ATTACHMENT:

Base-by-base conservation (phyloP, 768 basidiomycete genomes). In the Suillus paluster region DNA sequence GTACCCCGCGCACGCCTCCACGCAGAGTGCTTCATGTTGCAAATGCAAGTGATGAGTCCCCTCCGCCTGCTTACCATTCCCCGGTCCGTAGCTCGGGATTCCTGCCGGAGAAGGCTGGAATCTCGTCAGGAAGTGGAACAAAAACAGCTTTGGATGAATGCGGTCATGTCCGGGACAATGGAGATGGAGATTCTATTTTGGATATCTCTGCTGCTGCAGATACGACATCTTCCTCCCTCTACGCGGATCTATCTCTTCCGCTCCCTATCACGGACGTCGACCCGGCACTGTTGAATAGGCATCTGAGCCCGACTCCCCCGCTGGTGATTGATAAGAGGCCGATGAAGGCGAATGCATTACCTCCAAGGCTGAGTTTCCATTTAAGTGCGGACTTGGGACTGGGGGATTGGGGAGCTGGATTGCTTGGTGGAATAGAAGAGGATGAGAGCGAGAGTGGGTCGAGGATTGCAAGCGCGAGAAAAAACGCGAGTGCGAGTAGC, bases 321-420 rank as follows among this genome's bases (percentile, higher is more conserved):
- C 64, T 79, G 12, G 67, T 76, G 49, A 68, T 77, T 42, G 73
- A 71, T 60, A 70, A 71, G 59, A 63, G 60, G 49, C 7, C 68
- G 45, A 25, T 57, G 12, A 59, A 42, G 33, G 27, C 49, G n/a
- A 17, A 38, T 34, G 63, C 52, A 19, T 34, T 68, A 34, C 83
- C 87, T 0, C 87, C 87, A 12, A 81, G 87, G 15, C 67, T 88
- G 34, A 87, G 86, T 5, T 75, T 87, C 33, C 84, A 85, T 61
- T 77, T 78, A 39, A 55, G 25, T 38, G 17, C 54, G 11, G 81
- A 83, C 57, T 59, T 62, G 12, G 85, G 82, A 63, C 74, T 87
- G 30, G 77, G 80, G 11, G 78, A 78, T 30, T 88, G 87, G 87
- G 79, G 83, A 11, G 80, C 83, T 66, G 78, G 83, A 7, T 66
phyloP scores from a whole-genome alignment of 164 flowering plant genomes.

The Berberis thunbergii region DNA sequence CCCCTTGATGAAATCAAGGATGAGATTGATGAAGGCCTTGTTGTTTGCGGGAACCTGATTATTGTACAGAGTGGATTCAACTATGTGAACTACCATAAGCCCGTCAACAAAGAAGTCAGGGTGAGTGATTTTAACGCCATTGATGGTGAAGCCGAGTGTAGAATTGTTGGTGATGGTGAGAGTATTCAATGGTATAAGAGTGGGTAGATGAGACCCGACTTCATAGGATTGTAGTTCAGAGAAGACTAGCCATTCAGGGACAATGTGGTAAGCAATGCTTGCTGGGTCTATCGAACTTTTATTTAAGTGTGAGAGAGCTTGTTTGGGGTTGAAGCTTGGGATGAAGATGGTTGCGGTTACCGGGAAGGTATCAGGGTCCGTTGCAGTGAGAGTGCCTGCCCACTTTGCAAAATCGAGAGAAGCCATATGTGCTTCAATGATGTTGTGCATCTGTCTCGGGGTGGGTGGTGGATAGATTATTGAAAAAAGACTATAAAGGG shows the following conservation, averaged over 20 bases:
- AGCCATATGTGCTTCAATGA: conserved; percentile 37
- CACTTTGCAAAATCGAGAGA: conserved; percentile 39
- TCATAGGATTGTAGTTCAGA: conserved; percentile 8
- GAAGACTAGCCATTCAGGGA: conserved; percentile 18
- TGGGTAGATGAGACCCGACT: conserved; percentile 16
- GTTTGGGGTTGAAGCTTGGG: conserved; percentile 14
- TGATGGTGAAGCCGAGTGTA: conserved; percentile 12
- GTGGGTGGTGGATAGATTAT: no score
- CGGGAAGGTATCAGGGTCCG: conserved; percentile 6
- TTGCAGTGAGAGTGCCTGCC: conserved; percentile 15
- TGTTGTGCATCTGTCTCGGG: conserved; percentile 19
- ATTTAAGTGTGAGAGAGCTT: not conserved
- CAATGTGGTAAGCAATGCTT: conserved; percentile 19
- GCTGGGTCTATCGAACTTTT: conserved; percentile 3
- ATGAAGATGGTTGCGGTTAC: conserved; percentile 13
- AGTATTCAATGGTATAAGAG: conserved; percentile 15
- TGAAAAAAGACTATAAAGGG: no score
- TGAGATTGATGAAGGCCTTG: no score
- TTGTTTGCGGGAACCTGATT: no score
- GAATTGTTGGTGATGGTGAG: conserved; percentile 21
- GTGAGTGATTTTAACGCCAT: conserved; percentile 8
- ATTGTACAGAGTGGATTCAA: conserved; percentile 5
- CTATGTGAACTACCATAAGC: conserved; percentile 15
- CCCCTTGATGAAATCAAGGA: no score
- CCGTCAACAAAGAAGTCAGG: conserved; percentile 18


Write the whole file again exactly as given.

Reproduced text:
Base-by-base conservation (phyloP, 768 basidiomycete genomes). In the Suillus paluster region DNA sequence GTACCCCGCGCACGCCTCCACGCAGAGTGCTTCATGTTGCAAATGCAAGTGATGAGTCCCCTCCGCCTGCTTACCATTCCCCGGTCCGTAGCTCGGGATTCCTGCCGGAGAAGGCTGGAATCTCGTCAGGAAGTGGAACAAAAACAGCTTTGGATGAATGCGGTCATGTCCGGGACAATGGAGATGGAGATTCTATTTTGGATATCTCTGCTGCTGCAGATACGACATCTTCCTCCCTCTACGCGGATCTATCTCTTCCGCTCCCTATCACGGACGTCGACCCGGCACTGTTGAATAGGCATCTGAGCCCGACTCCCCCGCTGGTGATTGATAAGAGGCCGATGAAGGCGAATGCATTACCTCCAAGGCTGAGTTTCCATTTAAGTGCGGACTTGGGACTGGGGGATTGGGGAGCTGGATTGCTTGGTGGAATAGAAGAGGATGAGAGCGAGAGTGGGTCGAGGATTGCAAGCGCGAGAAAAAACGCGAGTGCGAGTAGC, bases 321-420 rank as follows among this genome's bases (percentile, higher is more conserved):
- C 64, T 79, G 12, G 67, T 76, G 49, A 68, T 77, T 42, G 73
- A 71, T 60, A 70, A 71, G 59, A 63, G 60, G 49, C 7, C 68
- G 45, A 25, T 57, G 12, A 59, A 42, G 33, G 27, C 49, G n/a
- A 17, A 38, T 34, G 63, C 52, A 19, T 34, T 68, A 34, C 83
- C 87, T 0, C 87, C 87, A 12, A 81, G 87, G 15, C 67, T 88
- G 34, A 87, G 86, T 5, T 75, T 87, C 33, C 84, A 85, T 61
- T 77, T 78, A 39, A 55, G 25, T 38, G 17, C 54, G 11, G 81
- A 83, C 57, T 59, T 62, G 12, G 85, G 82, A 63, C 74, T 87
- G 30, G 77, G 80, G 11, G 78, A 78, T 30, T 88, G 87, G 87
- G 79, G 83, A 11, G 80, C 83, T 66, G 78, G 83, A 7, T 66
phyloP scores from a whole-genome alignment of 164 flowering plant genomes.

The Berberis thunbergii region DNA sequence CCCCTTGATGAAATCAAGGATGAGATTGATGAAGGCCTTGTTGTTTGCGGGAACCTGATTATTGTACAGAGTGGATTCAACTATGTGAACTACCATAAGCCCGTCAACAAAGAAGTCAGGGTGAGTGATTTTAACGCCATTGATGGTGAAGCCGAGTGTAGAATTGTTGGTGATGGTGAGAGTATTCAATGGTATAAGAGTGGGTAGATGAGACCCGACTTCATAGGATTGTAGTTCAGAGAAGACTAGCCATTCAGGGACAATGTGGTAAGCAATGCTTGCTGGGTCTATCGAACTTTTATTTAAGTGTGAGAGAGCTTGTTTGGGGTTGAAGCTTGGGATGAAGATGGTTGCGGTTACCGGGAAGGTATCAGGGTCCGTTGCAGTGAGAGTGCCTGCCCACTTTGCAAAATCGAGAGAAGCCATATGTGCTTCAATGATGTTGTGCATCTGTCTCGGGGTGGGTGGTGGATAGATTATTGAAAAAAGACTATAAAGGG shows the following conservation, averaged over 20 bases:
- AGCCATATGTGCTTCAATGA: conserved; percentile 37
- CACTTTGCAAAATCGAGAGA: conserved; percentile 39
- TCATAGGATTGTAGTTCAGA: conserved; percentile 8
- GAAGACTAGCCATTCAGGGA: conserved; percentile 18
- TGGGTAGATGAGACCCGACT: conserved; percentile 16
- GTTTGGGGTTGAAGCTTGGG: conserved; percentile 14
- TGATGGTGAAGCCGAGTGTA: conserved; percentile 12
- GTGGGTGGTGGATAGATTAT: no score
- CGGGAAGGTATCAGGGTCCG: conserved; percentile 6
- TTGCAGTGAGAGTGCCTGCC: conserved; percentile 15
- TGTTGTGCATCTGTCTCGGG: conserved; percentile 19
- ATTTAAGTGTGAGAGAGCTT: not conserved
- CAATGTGGTAAGCAATGCTT: conserved; percentile 19
- GCTGGGTCTATCGAACTTTT: conserved; percentile 3
- ATGAAGATGGTTGCGGTTAC: conserved; percentile 13
- AGTATTCAATGGTATAAGAG: conserved; percentile 15
- TGAAAAAAGACTATAAAGGG: no score
- TGAGATTGATGAAGGCCTTG: no score
- TTGTTTGCGGGAACCTGATT: no score
- GAATTGTTGGTGATGGTGAG: conserved; percentile 21
- GTGAGTGATTTTAACGCCAT: conserved; percentile 8
- ATTGTACAGAGTGGATTCAA: conserved; percentile 5
- CTATGTGAACTACCATAAGC: conserved; percentile 15
- CCCCTTGATGAAATCAAGGA: no score
- CCGTCAACAAAGAAGTCAGG: conserved; percentile 18